The Greatest Unknown Intellectual of the 19th Century

Unlike Charles Darwin and Claude Bernard, who endure as heroes in England and France, Emil du Bois-Reymond is generally forgotten in Germany — no streets bear his name, no stamps portray his image, no celebrations are held in his honor, and no collections of his essays remain in print. Most Germans have never heard of him, and if they have, they generally assume that he was Swiss.

But it wasn’t always this way. Du Bois-Reymond was once lauded as “the foremost naturalist of Europe,” “the last of the encyclopedists,” and “one of the greatest scientists Germany ever produced.” Contemporaries celebrated him for his research in neuroscience and his addresses on science and culture; in fact, the poet Jules Laforgue reported seeing his picture hanging for sale in German shop windows alongside those of the Prussian royal family.

Those familiar with du Bois-Reymond generally recall his advocacy of understanding biology in terms of chemistry and physics, but during his lifetime he earned recognition for a host of other achievements. He pioneered the use of instruments in neuroscience, discovered the electrical transmission of nerve signals, linked structure to function in neural tissue, and posited the improvement of neural connections with use.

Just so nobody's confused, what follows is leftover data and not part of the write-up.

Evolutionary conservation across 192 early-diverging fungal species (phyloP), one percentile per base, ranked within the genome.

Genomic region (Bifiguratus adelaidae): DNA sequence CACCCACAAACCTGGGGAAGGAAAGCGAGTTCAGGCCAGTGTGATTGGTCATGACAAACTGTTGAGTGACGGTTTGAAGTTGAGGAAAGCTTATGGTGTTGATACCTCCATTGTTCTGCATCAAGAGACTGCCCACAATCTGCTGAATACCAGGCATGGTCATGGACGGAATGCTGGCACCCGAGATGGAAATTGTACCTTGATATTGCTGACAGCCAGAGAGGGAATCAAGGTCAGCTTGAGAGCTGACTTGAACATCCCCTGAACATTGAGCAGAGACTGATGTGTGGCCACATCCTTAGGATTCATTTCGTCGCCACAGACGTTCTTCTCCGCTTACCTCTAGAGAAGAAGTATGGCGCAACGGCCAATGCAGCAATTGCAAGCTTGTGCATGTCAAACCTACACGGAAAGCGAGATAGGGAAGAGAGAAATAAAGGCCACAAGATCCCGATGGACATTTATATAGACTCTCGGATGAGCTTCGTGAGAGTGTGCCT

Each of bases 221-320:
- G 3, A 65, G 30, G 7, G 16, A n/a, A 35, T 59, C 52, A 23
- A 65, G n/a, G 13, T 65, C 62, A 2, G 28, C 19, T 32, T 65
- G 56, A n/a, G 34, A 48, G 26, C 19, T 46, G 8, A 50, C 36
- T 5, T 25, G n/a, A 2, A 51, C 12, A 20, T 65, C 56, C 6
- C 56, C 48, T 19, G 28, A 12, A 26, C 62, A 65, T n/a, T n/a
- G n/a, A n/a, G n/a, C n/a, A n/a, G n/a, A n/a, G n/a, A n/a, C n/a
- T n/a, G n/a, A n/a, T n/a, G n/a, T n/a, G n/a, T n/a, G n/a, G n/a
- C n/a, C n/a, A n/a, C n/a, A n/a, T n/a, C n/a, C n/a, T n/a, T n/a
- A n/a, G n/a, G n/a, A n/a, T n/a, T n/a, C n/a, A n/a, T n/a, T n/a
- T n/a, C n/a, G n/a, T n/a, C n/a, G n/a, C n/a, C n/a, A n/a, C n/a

He served as a professor, as dean, and as rector at the University of Berlin, directed the first institute of physiology in Prussia, was secretary of the Prussian Academy of Sciences, established the first society of physics in Germany, helped found the Berlin Society of Anthropology, oversaw the Berlin Physiological Society, edited the leading German journal of physiology, supervised dozens of researchers, and trained an army of physicians.

He owed most of his fame, however, to his skill as an orator. In matters of science, he emphasized the unifying principles of energy conservation and natural selection, introduced Darwin’s theory to German students, rejected the inheritance of acquired characters, and fought the specter of vitalism, the doctrine that living things are governed by unique principles. In matters of philosophy, he denounced Romanticism, recovered the teachings of Lucretius, and provoked Nietzsche, Mach, James, Hilbert, and Wittgenstein. In matters of history, he furthered the growth of historicism, formulated the tenets of history of science, popularized the Enlightenment, promoted the study of nationalism, and predicted wars of genocide. And in matters of letters, he championed realism in literature, described the earliest history of cinema, and criticized the Americanization of culture.

Today it is hard to comprehend the furor incited by du Bois-Reymond’s speeches. One, delivered on the eve of the Prussian War, asked whether the French had forfeited their right to exist; another, reviewing the career of Darwin, triggered a debate in the Prussian parliament; another, surveying the course of civilization, argued for science as the essential history of humanity; and the most famous, responding to the dispute between science and religion, delimited the frontiers of knowledge.